Caring for someone with cancer

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When someone has cancer, most of the attention of medical staff, family and their friends focuses on them. Everyone is concerned with how they are feeling, how they are coping, what is happening in terms of treatment and so on. Carers may feel ignored and lacking in support.

What it feels like
How you are affected by the experience of caring for someone with cancer depends to a large extent on the roles you have had in your relationship and how these are changed by someone very close having cancer.

The extra demands placed on you can prove very stressful. For example, if your partner has cancer, you may find that as well as holding down your job, you increasingly have to take on much of their role, as well as caring for them and dealing with your own feelings concerning their illness.

You may feel as if you are being split in two, having to spend more time at home, perhaps taking on more of the day-to-day care of young children as well as trying to keep your employer happy.


It is common to experience a bewildering range of feelings towards the person who has the disease. These can include shock, refusing to believe what has happened, fear, worry, anger, deep sadness and regret.

The feelings you experience may seem overwhelming and sometimes deeply conflicting. This is normal, but men may be unprepared, and worry that their feelings are a sign that they cannot cope and are ‘going to pieces’.

Some men also feel guilty about things that have happened in their relationship in the past. They may think they are being punished for being unfair to their partner, or feel they are not doing enough for their partner or are in some way responsible for the illness.

 When it’s hard to talk


Men often feel more confident and comfortable taking on the practical responsibilities of caring for a partner than dealing with the emotional burden placed on them by their situation.

Talking about ‘negative’ emotions they may be feeling, such as anger and deep sadness, may make them feel they will be unable to cope or that they are letting their partner down, because their job is to be ‘strong’ for that person. So they may cope best by giving their partner the appearance that everything is under control and that they are self-reliant.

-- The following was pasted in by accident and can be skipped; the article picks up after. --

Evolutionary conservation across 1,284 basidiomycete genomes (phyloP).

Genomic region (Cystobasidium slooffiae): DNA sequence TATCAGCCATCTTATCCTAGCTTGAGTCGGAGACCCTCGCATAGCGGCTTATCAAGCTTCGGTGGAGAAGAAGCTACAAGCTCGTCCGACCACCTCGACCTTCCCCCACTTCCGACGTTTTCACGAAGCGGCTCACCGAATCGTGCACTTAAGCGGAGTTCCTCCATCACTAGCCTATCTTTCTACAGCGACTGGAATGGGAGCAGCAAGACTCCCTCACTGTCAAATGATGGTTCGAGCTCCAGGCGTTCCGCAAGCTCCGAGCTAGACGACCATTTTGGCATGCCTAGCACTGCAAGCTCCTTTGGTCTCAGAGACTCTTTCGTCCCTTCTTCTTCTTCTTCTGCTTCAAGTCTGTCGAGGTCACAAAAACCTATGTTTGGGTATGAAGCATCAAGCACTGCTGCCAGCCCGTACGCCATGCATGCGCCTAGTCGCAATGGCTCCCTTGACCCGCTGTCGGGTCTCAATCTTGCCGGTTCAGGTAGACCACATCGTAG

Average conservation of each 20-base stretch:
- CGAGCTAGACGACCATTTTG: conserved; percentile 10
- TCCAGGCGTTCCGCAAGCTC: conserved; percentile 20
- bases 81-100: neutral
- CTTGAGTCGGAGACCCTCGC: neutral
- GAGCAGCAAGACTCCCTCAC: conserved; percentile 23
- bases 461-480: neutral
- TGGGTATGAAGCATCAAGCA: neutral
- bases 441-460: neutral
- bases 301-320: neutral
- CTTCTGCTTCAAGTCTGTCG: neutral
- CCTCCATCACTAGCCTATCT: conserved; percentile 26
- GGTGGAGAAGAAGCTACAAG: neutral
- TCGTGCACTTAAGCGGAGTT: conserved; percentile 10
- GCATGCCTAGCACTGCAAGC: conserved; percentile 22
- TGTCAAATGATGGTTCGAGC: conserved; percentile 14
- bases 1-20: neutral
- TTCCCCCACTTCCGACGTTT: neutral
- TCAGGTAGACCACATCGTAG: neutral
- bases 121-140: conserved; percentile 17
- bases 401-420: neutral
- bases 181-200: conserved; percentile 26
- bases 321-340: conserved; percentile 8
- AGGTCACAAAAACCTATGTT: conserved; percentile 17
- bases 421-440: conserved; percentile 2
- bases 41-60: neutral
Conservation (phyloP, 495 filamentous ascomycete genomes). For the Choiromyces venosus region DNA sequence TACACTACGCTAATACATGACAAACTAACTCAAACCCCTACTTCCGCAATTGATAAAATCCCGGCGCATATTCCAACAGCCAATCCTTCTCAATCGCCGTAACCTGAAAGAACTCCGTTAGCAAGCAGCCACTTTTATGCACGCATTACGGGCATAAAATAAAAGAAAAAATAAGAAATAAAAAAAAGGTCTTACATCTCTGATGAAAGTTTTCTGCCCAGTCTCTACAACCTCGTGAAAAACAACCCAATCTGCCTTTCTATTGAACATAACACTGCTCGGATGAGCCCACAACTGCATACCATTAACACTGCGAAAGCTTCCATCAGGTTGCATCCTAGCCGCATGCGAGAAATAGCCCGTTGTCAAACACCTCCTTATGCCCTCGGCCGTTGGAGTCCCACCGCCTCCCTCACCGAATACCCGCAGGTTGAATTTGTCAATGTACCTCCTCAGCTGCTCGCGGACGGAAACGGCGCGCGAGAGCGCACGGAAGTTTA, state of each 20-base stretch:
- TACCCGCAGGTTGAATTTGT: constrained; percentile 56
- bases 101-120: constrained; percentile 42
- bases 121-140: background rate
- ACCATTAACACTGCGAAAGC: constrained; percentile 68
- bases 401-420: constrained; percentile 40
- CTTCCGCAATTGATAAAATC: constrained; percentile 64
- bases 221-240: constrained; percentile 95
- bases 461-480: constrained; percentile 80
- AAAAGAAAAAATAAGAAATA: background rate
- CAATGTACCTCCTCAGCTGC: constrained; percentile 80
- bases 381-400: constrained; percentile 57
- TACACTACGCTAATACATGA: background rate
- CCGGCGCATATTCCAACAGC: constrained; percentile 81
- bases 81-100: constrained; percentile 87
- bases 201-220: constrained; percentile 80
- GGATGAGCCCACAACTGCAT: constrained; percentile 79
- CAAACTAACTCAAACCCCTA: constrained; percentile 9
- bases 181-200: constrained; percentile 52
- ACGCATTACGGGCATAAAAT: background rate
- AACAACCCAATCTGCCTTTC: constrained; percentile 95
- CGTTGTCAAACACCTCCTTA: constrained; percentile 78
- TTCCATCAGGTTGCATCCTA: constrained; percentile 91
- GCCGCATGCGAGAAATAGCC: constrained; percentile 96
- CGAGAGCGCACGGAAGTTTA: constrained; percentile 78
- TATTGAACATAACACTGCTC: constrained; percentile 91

Part of me wanted to put my feelings to the back of my mind and hope they would go away. The other part wanted to talk about them.

Having all these bewildering and conflicting feelings is normal. It is important to try to accept them as such. Couples sometimes find it a relief to admit to their worst feelings. The booklet Close relationships and cancer may be useful, and is available from Cancerlink. It can be useful to talk to and be supported by someone other than your partner, especially when it seems too difficult or painful to talk to the person you are caring for. Some people prefer to talk anonymously over the telephone to a cancer helpline. This is a good way to find out more about the cancer and treatment and other related matters, which could not only benefit your partner but also give you some much-needed reassurance. It might also be helpful to contact a support group in your area.

When my partner was ill, I found it difficult to see him so dependent on me. As time went on, though, I started enjoying it and our relationship felt much closer. For the first time I really felt we were a couple.

 

Changing relationships


The demands put on someone caring for a very sick person with cancer can wear them down because they seem unrelenting.

There were times when I felt on the edge. I pulled back and was then dragged there again. It was stressful and made dealing with my partner’s feelings very difficult.

Yet over time, the close contact can lead to a more intimate and very rewarding relationship. Previous resentments felt by a carer may fade away.

When you nurse somebody in that kind of way your relationship with them changes. There were some very tender moments and she was able to accept my caring and loving in a way she hadn’t before. She said she could love me ‘to the edges’. Nobody had ever said that to me before.

Not everyone finds that the experience brings them closer. Some couples find it drives them apart. If you find yourself in this situation it can be helpful to seek the support of professionals such as counsellors from organisations such as Relate, who can talk you both through the difficulties.

 

Carers who work


For carers who have to work, having an understanding employer and work colleagues can make an enormous difference and reduce the pressure, which in turn helps them work better.

When I told them at work that my partner had cancer, everyone was brilliant and they’ve been brilliant all the way through. It helped me work more efficiently, although I had to take quite a lot of time off.